Ireland's BIM Mandate: A Guide to ISO19650 for Design Organizations

Since January 2024, the Irish government introduced BIM requirements for publicly procured projects of €100M and above. The BIM mandate implementation is spread out over a 4 year period with key milestones for the mandate to be entirely adopted across design & construction stages of the Capital Works Management Framework (CWMF). By the end of year 4, projects of €1M category will require BIM enabled processes.  

Project Category Value Milestones Month 

100m Milestone 1 – Design Team only Month 0 (Jan 2024) 

100m Milestone 2 – Contractor and Supply Chain Month 12 

20m Milestone 3 – Design Team only Month 12 

20m Milestone 4 – Contractor and Supply Chain Month 18 

10m Milestone 5 – Design Team only Month 18 

10m Milestone 6 – Contractor and Supply Chain Month 24 

5m Milestone 7 – Design Team only Month 30 

5m Milestone 8 – Contractor and Supply Chain Month 36 

1m Milestone 9 – Design Team only Month 36 

1m Milestone 10 – Contractor and Supply Chain Month 42 

1m Milestone 11 – Design Team only Month 42 

1m Milestone 12 – Contractor and Supply Chain Month 48 (Dec 2027) 

Table Reference - 

If you’re a design organisation tendering for public projects under the CWMF in Ireland, then the immediate requirement of Milestone 1 above applies to you. In practical terms, this requires your internal processes to align with ISO91650. The mandate specifies that the Irish annex of ISO19650 should be utilised going forward. 

What is ISO19650? 

ISO 19650 is a suite of International Standards documents for the organisation of information on construction & civil infrastructure projects in Ireland. The UK also adopted ISO19650 with some variations contained in UK annex section of the documents.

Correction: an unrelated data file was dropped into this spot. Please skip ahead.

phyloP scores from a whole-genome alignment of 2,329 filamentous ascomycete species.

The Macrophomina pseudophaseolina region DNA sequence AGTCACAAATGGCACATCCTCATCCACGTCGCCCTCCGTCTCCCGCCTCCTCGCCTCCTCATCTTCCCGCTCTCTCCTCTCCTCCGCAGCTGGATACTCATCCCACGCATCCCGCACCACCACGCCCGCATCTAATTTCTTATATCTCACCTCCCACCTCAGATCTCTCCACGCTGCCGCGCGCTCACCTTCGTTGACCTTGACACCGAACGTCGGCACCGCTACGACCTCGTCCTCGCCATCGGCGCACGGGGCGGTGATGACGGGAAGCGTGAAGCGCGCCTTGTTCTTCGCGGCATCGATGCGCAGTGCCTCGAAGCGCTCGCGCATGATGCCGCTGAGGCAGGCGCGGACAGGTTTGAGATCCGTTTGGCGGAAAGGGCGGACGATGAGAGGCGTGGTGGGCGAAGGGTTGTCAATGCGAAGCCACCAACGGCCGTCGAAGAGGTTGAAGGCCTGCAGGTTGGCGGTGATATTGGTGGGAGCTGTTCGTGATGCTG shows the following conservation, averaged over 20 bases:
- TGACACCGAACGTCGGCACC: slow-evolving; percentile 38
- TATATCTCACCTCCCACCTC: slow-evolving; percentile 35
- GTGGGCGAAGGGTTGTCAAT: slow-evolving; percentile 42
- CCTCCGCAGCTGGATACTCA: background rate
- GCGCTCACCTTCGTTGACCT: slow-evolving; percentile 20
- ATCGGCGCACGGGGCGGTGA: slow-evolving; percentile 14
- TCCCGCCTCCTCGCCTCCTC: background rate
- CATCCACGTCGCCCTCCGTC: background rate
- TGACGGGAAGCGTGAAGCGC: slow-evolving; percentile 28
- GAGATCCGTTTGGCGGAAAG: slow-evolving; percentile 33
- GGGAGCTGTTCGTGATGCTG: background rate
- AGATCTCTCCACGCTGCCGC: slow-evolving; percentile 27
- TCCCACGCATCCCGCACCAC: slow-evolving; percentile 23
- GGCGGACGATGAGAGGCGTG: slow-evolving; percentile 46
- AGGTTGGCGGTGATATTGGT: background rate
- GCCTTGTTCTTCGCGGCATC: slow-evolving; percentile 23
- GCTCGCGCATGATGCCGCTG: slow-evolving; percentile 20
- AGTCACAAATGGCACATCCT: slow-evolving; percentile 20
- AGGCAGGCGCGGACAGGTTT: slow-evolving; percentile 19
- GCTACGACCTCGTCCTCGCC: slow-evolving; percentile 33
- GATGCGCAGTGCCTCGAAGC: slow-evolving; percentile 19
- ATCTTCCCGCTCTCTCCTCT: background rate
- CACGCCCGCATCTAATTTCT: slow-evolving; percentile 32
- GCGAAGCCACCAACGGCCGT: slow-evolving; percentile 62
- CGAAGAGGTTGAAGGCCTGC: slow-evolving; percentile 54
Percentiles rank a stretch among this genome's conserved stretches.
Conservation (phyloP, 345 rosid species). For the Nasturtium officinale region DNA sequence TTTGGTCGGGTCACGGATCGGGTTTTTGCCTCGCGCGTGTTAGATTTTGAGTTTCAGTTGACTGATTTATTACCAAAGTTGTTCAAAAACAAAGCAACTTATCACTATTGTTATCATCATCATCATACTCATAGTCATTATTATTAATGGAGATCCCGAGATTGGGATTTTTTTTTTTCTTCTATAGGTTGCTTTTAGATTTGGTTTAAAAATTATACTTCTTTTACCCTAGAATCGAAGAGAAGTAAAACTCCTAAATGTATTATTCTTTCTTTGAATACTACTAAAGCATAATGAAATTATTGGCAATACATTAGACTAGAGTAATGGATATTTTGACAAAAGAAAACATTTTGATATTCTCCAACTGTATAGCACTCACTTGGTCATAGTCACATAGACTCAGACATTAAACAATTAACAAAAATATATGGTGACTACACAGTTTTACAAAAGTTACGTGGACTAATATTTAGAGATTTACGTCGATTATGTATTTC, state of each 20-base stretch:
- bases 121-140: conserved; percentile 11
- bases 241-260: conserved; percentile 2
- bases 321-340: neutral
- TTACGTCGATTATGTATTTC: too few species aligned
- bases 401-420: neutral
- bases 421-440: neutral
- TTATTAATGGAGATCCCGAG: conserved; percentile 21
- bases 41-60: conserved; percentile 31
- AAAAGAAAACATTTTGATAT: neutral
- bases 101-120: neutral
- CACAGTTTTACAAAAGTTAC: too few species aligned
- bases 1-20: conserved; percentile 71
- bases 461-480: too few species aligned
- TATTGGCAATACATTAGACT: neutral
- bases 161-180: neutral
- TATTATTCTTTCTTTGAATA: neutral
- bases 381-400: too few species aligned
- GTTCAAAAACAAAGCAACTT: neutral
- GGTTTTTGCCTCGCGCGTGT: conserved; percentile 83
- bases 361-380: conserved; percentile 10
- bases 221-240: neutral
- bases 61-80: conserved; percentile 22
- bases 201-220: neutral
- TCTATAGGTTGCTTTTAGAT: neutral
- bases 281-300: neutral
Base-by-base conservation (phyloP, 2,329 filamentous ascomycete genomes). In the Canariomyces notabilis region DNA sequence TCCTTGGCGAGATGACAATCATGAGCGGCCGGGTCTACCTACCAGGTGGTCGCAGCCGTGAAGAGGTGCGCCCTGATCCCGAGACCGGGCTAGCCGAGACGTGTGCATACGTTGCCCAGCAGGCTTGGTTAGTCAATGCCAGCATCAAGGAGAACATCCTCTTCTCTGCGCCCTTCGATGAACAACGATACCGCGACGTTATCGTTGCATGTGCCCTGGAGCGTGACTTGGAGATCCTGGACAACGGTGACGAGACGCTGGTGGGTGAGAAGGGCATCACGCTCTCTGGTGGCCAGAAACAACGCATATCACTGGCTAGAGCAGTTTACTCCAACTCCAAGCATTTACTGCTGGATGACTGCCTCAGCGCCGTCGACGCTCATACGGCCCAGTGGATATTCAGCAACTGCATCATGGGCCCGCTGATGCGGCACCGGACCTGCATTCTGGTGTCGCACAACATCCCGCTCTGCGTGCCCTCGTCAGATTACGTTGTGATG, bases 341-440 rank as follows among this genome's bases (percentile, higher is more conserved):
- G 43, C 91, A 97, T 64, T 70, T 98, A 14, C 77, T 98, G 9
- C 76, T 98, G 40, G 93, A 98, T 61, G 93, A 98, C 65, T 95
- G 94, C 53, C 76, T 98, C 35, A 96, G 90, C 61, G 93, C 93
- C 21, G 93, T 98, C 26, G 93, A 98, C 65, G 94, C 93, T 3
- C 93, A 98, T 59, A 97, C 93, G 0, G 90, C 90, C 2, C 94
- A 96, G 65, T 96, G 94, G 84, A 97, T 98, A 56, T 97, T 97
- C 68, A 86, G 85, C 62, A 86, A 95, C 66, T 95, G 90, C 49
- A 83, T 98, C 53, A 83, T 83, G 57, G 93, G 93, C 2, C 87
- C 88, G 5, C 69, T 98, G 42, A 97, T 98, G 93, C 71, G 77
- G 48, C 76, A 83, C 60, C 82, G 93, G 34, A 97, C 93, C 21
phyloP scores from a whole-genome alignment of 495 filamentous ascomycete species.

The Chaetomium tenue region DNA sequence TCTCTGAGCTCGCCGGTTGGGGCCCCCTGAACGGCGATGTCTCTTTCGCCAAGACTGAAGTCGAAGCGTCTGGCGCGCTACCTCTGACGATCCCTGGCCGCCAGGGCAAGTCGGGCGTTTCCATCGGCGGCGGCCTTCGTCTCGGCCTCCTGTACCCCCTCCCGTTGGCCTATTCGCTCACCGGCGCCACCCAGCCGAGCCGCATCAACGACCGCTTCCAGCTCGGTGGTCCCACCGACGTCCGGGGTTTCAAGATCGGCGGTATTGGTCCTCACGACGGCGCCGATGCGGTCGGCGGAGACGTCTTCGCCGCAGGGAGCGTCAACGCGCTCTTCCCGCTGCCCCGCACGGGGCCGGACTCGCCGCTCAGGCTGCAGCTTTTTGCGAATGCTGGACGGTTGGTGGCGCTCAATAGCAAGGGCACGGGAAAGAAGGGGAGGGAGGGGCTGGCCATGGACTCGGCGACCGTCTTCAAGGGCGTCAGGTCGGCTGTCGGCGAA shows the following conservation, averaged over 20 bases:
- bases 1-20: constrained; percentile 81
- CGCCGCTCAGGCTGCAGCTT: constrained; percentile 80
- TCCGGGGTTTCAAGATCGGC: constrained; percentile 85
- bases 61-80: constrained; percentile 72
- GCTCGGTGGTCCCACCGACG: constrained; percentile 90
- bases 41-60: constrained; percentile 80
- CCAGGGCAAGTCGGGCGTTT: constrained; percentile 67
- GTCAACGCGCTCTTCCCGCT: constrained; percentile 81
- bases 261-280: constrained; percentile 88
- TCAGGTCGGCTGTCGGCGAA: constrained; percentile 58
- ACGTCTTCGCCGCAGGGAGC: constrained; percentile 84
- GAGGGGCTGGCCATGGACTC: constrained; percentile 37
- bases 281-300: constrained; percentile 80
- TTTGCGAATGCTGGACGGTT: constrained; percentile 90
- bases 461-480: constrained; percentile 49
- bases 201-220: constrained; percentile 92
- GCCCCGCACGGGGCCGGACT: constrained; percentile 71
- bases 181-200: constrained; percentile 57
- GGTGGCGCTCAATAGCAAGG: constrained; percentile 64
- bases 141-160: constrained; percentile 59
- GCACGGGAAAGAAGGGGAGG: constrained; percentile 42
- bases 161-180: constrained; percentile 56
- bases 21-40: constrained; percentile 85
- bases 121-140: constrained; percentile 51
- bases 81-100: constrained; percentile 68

At a high level & put simply, ISO19650 recommends how design information is managed. The ISO standard specifies that design information, should be stored in a Common Data Environment (CDE) 

It further says that information should progress through four key states as the information develops throughout the design process. Design information being any data that informs the design such as Drawings, BIM Models, Specifications, Reports, Surveys & Bills of Materials to name a few. 

The four states refer to 1. Work in Progress (WIP), 2. Shared, 3. Published & 4. Archived. The standards use terminology such as “Container” to describe what we can also interpret to be mean “a file”. A drawing is a file and a container of information. 

Below is an example of a CDE with folders being used to manage the state of each file. 

Image Reference – Autodesk Construction Cloud 

In addition to the container requirements, a naming standard should be adopted for all design documentation that is stored in the CDE. The naming standard enables project members to immediately recognise the originator of a document and the type of information that is contained within the file. For the Irish BIM mandate, this naming standard is defined in the Irish Annex section of the ISO19650 document available from the National Standards Authority of Ireland (NSAI). Please note that the UK annex uses a slight variation to the Irish naming requirement.  

The ISO standard further sets out requirements regarding how information is planned, produced & shared by design teams. Documentation terms in ISO19650 that you should be aware of include OIR, EIR, AIR, BEP & MIDP’s. ISO19650 Part 1 outlines the concepts & principles behind this terminology. 


Whether you are new to BIM or mature in your journey, it is always a valuable exercise to define your main outcome for adopting BIM processes. What is your desired outcome for working with this mandate - Is it to win more public projects or is it to drive efficiencies through BIM or both?  

Once you define this outcome at an organisational level, you should then take a closer look to which digital technologies do you have in place that can support your BIM journey. Can these technologies be used in a smarter way to maximise the benefit?  

This Irish BIM mandate will put more demand on digitisation within organisations. Over the past 10+ years, the construction industry in Ireland and its organisations have built a strong foundation for the BIM mandate to be a solid success. It is also envisaged that greater BIM adoption, will support carbon measuring & reporting on construction projects. 

 If you would like to discuss any of this further do not hesitate to contact the team at Diatec.

About the Author – Jonathan Reinhardt is a Senior Consultant with NTI-Diatec, a Chartered Architectural Technologist and chair of the CIAT BIM Committee (IRL). He has worked in the AEC industry since 2005.